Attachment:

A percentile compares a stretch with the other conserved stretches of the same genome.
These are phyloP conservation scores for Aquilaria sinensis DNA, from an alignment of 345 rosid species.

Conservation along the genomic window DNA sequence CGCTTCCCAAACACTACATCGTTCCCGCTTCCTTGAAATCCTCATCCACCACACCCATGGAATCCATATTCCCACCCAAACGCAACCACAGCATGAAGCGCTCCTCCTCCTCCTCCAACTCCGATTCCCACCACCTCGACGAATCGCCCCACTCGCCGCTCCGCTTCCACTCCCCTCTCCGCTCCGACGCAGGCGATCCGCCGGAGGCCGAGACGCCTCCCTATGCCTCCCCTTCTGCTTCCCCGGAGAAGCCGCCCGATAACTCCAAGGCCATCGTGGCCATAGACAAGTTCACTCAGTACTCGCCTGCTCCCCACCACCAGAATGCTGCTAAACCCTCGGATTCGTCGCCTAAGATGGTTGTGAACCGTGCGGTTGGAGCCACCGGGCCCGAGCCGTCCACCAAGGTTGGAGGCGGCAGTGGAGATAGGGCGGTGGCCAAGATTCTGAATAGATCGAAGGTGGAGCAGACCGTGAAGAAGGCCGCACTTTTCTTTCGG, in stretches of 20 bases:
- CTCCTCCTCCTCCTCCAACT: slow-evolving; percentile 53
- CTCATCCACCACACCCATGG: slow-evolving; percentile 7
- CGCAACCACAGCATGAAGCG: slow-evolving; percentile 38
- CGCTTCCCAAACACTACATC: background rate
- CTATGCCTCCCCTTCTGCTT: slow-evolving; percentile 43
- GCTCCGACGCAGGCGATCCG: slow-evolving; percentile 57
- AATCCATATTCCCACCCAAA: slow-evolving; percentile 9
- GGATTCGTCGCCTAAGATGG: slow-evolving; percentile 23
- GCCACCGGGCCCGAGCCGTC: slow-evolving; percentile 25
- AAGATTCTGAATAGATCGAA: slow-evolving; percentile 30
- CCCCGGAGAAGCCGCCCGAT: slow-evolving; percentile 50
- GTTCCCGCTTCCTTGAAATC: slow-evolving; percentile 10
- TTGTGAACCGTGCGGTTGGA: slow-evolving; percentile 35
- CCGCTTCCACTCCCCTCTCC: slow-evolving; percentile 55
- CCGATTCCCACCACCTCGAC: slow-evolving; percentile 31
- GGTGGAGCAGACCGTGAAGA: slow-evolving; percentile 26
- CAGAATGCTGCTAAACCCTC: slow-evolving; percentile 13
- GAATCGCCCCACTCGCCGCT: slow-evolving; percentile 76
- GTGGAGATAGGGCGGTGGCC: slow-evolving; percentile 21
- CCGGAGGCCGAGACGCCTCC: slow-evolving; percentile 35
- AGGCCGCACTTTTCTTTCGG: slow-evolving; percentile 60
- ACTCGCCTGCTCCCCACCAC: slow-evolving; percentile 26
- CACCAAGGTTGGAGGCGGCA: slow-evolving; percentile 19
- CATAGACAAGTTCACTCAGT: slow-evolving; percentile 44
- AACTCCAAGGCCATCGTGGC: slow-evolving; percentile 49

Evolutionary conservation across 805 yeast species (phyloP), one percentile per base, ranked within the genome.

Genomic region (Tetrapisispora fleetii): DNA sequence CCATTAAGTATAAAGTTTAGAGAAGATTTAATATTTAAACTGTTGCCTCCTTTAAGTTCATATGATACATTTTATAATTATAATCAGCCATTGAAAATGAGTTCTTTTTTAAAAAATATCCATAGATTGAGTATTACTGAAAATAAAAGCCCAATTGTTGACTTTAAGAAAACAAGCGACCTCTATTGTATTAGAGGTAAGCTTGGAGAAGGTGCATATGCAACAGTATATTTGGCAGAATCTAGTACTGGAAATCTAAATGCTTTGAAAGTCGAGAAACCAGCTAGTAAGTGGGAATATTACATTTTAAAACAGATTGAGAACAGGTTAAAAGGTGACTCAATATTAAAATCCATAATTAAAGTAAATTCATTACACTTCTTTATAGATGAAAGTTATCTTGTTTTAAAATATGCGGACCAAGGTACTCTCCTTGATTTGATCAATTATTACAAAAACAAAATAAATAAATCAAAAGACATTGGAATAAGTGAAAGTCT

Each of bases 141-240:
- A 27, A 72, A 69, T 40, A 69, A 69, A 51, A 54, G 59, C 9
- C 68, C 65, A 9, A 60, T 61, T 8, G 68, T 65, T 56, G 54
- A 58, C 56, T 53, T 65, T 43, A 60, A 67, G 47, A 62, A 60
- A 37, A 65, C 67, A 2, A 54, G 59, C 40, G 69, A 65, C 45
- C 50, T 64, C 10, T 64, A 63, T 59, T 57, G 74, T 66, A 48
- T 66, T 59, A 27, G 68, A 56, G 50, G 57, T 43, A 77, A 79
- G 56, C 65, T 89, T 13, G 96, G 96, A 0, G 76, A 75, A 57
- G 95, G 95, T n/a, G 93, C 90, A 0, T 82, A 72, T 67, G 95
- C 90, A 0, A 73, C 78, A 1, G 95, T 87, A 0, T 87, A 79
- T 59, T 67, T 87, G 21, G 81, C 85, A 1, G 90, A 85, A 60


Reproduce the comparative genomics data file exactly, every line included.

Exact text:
A percentile compares a stretch with the other conserved stretches of the same genome.
These are phyloP conservation scores for Aquilaria sinensis DNA, from an alignment of 345 rosid species.

Conservation along the genomic window DNA sequence CGCTTCCCAAACACTACATCGTTCCCGCTTCCTTGAAATCCTCATCCACCACACCCATGGAATCCATATTCCCACCCAAACGCAACCACAGCATGAAGCGCTCCTCCTCCTCCTCCAACTCCGATTCCCACCACCTCGACGAATCGCCCCACTCGCCGCTCCGCTTCCACTCCCCTCTCCGCTCCGACGCAGGCGATCCGCCGGAGGCCGAGACGCCTCCCTATGCCTCCCCTTCTGCTTCCCCGGAGAAGCCGCCCGATAACTCCAAGGCCATCGTGGCCATAGACAAGTTCACTCAGTACTCGCCTGCTCCCCACCACCAGAATGCTGCTAAACCCTCGGATTCGTCGCCTAAGATGGTTGTGAACCGTGCGGTTGGAGCCACCGGGCCCGAGCCGTCCACCAAGGTTGGAGGCGGCAGTGGAGATAGGGCGGTGGCCAAGATTCTGAATAGATCGAAGGTGGAGCAGACCGTGAAGAAGGCCGCACTTTTCTTTCGG, in stretches of 20 bases:
- CTCCTCCTCCTCCTCCAACT: slow-evolving; percentile 53
- CTCATCCACCACACCCATGG: slow-evolving; percentile 7
- CGCAACCACAGCATGAAGCG: slow-evolving; percentile 38
- CGCTTCCCAAACACTACATC: background rate
- CTATGCCTCCCCTTCTGCTT: slow-evolving; percentile 43
- GCTCCGACGCAGGCGATCCG: slow-evolving; percentile 57
- AATCCATATTCCCACCCAAA: slow-evolving; percentile 9
- GGATTCGTCGCCTAAGATGG: slow-evolving; percentile 23
- GCCACCGGGCCCGAGCCGTC: slow-evolving; percentile 25
- AAGATTCTGAATAGATCGAA: slow-evolving; percentile 30
- CCCCGGAGAAGCCGCCCGAT: slow-evolving; percentile 50
- GTTCCCGCTTCCTTGAAATC: slow-evolving; percentile 10
- TTGTGAACCGTGCGGTTGGA: slow-evolving; percentile 35
- CCGCTTCCACTCCCCTCTCC: slow-evolving; percentile 55
- CCGATTCCCACCACCTCGAC: slow-evolving; percentile 31
- GGTGGAGCAGACCGTGAAGA: slow-evolving; percentile 26
- CAGAATGCTGCTAAACCCTC: slow-evolving; percentile 13
- GAATCGCCCCACTCGCCGCT: slow-evolving; percentile 76
- GTGGAGATAGGGCGGTGGCC: slow-evolving; percentile 21
- CCGGAGGCCGAGACGCCTCC: slow-evolving; percentile 35
- AGGCCGCACTTTTCTTTCGG: slow-evolving; percentile 60
- ACTCGCCTGCTCCCCACCAC: slow-evolving; percentile 26
- CACCAAGGTTGGAGGCGGCA: slow-evolving; percentile 19
- CATAGACAAGTTCACTCAGT: slow-evolving; percentile 44
- AACTCCAAGGCCATCGTGGC: slow-evolving; percentile 49

Evolutionary conservation across 805 yeast species (phyloP), one percentile per base, ranked within the genome.

Genomic region (Tetrapisispora fleetii): DNA sequence CCATTAAGTATAAAGTTTAGAGAAGATTTAATATTTAAACTGTTGCCTCCTTTAAGTTCATATGATACATTTTATAATTATAATCAGCCATTGAAAATGAGTTCTTTTTTAAAAAATATCCATAGATTGAGTATTACTGAAAATAAAAGCCCAATTGTTGACTTTAAGAAAACAAGCGACCTCTATTGTATTAGAGGTAAGCTTGGAGAAGGTGCATATGCAACAGTATATTTGGCAGAATCTAGTACTGGAAATCTAAATGCTTTGAAAGTCGAGAAACCAGCTAGTAAGTGGGAATATTACATTTTAAAACAGATTGAGAACAGGTTAAAAGGTGACTCAATATTAAAATCCATAATTAAAGTAAATTCATTACACTTCTTTATAGATGAAAGTTATCTTGTTTTAAAATATGCGGACCAAGGTACTCTCCTTGATTTGATCAATTATTACAAAAACAAAATAAATAAATCAAAAGACATTGGAATAAGTGAAAGTCT

Each of bases 141-240:
- A 27, A 72, A 69, T 40, A 69, A 69, A 51, A 54, G 59, C 9
- C 68, C 65, A 9, A 60, T 61, T 8, G 68, T 65, T 56, G 54
- A 58, C 56, T 53, T 65, T 43, A 60, A 67, G 47, A 62, A 60
- A 37, A 65, C 67, A 2, A 54, G 59, C 40, G 69, A 65, C 45
- C 50, T 64, C 10, T 64, A 63, T 59, T 57, G 74, T 66, A 48
- T 66, T 59, A 27, G 68, A 56, G 50, G 57, T 43, A 77, A 79
- G 56, C 65, T 89, T 13, G 96, G 96, A 0, G 76, A 75, A 57
- G 95, G 95, T n/a, G 93, C 90, A 0, T 82, A 72, T 67, G 95
- C 90, A 0, A 73, C 78, A 1, G 95, T 87, A 0, T 87, A 79
- T 59, T 67, T 87, G 21, G 81, C 85, A 1, G 90, A 85, A 60